Topic: negative and positive criticism© BrainMass Inc. brainmass.com June 3, 2020, 6:55 pm ad1c9bdddf
I am presenting information from various online sources about negative and positive criticism. All these sources are comprehensive enough about the various aspects of positive and negative criticism and you can chose any of these.
The notion of positive criticism is a rather odd one. If one agrees with an author, then why bother. Why stand up and say: "ME TOO." Why not just point to the other's work and stay out of it?
Certainly the notion of what I'll call the "me too" notion is not critical thinking. Repeating someone else's notion and "signing on" as it were, is not much of an activity of critical thought.
However, a very common occurrence is this: one will find oneself generally in agreement with the work of another, but not completely. One might agree with the general argument (NOTE: not just the thesis, but the argument), but hold that the author missed another very powerful and useful argument. Or, one is in general agreement with an argument of another, but thinks one or another of the arguments could be done just a bit better; more powerfully or clearer or whatever.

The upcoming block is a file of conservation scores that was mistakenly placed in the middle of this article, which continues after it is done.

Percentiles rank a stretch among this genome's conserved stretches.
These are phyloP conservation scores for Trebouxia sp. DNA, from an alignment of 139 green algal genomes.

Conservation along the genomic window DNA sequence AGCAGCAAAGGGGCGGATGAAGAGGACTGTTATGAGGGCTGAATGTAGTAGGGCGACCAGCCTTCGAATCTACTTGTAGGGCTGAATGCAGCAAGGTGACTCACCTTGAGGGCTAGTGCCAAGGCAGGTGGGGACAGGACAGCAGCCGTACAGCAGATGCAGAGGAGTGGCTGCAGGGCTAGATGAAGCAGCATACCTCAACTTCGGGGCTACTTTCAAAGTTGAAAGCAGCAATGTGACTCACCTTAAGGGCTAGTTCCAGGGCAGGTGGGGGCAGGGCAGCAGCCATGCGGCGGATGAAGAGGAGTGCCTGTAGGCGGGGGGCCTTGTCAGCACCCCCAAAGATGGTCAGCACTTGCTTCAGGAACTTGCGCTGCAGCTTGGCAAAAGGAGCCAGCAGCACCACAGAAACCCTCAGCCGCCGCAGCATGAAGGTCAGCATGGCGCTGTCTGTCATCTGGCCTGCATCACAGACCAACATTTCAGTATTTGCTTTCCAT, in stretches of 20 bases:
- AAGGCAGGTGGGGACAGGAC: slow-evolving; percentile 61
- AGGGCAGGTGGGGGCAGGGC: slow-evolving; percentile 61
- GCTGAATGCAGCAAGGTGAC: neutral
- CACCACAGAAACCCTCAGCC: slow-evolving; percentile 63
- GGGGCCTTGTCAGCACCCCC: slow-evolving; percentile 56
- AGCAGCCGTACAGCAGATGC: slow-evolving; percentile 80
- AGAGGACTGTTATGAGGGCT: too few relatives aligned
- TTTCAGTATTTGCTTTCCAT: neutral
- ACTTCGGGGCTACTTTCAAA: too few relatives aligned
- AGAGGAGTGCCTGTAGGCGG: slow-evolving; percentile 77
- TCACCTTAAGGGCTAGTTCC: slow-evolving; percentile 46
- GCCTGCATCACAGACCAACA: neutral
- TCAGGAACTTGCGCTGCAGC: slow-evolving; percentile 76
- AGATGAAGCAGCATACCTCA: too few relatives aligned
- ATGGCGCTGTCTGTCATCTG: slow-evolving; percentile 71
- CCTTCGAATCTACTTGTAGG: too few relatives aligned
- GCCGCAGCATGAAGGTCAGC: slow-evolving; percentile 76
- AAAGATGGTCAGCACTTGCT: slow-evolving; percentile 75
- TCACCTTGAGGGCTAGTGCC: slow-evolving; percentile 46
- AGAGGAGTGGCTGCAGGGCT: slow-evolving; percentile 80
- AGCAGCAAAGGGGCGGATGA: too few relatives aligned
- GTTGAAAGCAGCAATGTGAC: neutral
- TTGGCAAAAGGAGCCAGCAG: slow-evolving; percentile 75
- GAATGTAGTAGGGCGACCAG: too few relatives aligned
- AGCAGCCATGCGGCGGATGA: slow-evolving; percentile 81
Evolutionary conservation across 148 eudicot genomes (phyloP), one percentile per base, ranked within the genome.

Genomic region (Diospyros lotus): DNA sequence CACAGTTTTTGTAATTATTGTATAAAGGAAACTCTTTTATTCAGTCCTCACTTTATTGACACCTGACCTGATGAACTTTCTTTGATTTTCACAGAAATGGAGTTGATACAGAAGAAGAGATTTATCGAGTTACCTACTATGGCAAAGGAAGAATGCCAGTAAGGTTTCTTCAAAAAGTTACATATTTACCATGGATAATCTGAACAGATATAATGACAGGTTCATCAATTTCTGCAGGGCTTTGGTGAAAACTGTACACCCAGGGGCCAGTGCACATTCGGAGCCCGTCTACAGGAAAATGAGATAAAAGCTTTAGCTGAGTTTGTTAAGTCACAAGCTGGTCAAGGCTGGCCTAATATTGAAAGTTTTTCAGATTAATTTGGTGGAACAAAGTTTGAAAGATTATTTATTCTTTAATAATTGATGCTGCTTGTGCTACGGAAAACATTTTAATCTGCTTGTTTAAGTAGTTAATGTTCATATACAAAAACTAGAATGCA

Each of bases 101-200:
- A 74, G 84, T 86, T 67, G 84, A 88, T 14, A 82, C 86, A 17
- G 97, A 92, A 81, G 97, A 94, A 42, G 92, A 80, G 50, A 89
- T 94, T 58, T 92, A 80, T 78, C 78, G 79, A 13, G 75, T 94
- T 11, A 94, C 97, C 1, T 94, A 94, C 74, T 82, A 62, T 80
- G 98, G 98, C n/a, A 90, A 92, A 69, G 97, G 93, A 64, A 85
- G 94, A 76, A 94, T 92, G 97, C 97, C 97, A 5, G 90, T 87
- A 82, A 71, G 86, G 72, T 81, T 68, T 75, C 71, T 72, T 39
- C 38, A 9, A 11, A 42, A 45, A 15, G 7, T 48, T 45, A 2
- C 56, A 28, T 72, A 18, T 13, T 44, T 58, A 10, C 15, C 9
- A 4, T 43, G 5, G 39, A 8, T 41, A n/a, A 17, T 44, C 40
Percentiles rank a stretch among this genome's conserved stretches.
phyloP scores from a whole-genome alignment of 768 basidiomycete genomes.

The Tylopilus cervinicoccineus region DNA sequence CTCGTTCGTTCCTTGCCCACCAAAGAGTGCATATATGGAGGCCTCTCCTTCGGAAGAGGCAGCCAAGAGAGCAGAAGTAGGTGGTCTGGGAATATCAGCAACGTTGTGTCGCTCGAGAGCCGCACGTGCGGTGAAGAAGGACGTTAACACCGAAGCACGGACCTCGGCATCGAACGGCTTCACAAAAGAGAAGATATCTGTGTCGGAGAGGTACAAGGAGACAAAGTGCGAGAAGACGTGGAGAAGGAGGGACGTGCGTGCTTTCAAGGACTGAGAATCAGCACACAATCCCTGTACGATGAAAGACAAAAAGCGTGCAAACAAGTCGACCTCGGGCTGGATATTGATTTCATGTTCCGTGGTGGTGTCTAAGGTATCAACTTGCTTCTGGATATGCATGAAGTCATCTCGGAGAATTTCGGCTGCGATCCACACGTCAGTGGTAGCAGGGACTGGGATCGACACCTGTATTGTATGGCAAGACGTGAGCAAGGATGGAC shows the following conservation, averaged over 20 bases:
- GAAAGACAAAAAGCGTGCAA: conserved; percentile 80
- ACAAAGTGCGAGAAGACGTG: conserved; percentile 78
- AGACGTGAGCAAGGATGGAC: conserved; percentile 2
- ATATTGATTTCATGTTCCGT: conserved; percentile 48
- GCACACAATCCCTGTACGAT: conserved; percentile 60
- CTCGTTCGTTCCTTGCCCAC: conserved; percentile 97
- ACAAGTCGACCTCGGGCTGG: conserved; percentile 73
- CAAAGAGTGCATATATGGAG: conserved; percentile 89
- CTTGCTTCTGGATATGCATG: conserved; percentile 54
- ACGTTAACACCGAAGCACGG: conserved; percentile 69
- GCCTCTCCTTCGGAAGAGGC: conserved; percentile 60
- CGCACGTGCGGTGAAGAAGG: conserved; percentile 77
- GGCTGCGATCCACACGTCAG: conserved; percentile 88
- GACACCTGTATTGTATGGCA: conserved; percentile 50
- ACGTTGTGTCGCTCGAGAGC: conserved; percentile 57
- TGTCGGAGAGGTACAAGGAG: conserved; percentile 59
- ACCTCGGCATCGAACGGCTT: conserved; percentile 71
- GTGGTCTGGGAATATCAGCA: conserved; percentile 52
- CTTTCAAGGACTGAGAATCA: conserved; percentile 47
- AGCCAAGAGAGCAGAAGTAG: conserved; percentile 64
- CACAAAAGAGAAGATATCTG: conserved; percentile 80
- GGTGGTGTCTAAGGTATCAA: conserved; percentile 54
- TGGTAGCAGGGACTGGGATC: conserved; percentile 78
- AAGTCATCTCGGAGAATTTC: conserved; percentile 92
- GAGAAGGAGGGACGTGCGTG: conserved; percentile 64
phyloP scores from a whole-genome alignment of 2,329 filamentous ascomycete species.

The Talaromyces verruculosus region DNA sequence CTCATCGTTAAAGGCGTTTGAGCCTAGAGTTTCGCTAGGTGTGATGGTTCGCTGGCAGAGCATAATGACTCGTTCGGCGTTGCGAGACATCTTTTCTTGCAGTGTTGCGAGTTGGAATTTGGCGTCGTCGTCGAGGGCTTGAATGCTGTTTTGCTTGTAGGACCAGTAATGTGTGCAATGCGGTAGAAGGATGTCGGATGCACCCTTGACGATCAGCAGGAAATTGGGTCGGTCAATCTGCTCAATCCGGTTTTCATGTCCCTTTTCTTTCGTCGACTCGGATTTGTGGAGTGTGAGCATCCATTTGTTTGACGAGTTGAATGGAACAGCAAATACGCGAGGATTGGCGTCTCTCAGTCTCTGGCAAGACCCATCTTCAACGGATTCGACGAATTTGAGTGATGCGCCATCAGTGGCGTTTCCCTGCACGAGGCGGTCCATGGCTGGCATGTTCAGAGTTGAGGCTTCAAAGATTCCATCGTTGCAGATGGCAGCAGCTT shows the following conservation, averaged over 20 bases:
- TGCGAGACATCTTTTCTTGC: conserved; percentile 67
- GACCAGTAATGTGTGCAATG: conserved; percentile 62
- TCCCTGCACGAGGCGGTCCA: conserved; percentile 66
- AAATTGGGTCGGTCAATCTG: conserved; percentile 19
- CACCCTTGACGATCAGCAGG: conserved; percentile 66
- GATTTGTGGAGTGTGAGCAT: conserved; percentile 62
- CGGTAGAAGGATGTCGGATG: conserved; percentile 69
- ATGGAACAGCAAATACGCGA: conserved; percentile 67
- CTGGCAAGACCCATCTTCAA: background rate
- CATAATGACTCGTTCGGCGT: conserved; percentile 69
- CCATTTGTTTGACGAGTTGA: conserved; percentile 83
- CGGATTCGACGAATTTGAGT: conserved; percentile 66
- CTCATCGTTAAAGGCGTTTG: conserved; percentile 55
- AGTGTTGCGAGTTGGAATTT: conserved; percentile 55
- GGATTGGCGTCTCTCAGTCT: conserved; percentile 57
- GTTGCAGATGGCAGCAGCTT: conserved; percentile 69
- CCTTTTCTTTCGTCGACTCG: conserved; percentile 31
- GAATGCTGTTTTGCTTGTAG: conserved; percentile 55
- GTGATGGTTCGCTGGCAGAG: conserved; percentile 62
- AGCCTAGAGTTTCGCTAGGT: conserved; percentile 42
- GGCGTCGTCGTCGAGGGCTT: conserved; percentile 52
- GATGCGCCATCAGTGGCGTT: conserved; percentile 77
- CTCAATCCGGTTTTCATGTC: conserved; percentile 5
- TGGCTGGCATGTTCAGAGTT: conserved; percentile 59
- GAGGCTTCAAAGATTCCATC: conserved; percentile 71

A second sort of situation is that one is in complete agreement with the argument of another, but can anticipate precisely what the likely criticism of others is going to be. Thus to anticipate this most likely criticism and answer it is a service to the argument itself.
We are left with two general categories of tasks for the positive critic and three different strategies to follow. Let me spell these out a bit more clearly.
First situation: One is in general and overwhelming agreement with the ARUGMENT (not just the thesis) of another, but not fully. One wants the argument to work and believes one can offer positive criticisms which will make the argument even stronger.
In this case there are two major tasks that might be done:
It may be the case that in an otherwise nearly flawless argument, the author seems to have ignored an important or powerful reason or consideration which would strengthen the case without in any way detracting from the argument already given. Thus the critic adds the missing reason or consideration. There are all sorts of variations on this theme, where the addition of the new material might even require a bit of ...
I am presenting information from various online sources about negative and positive criticism.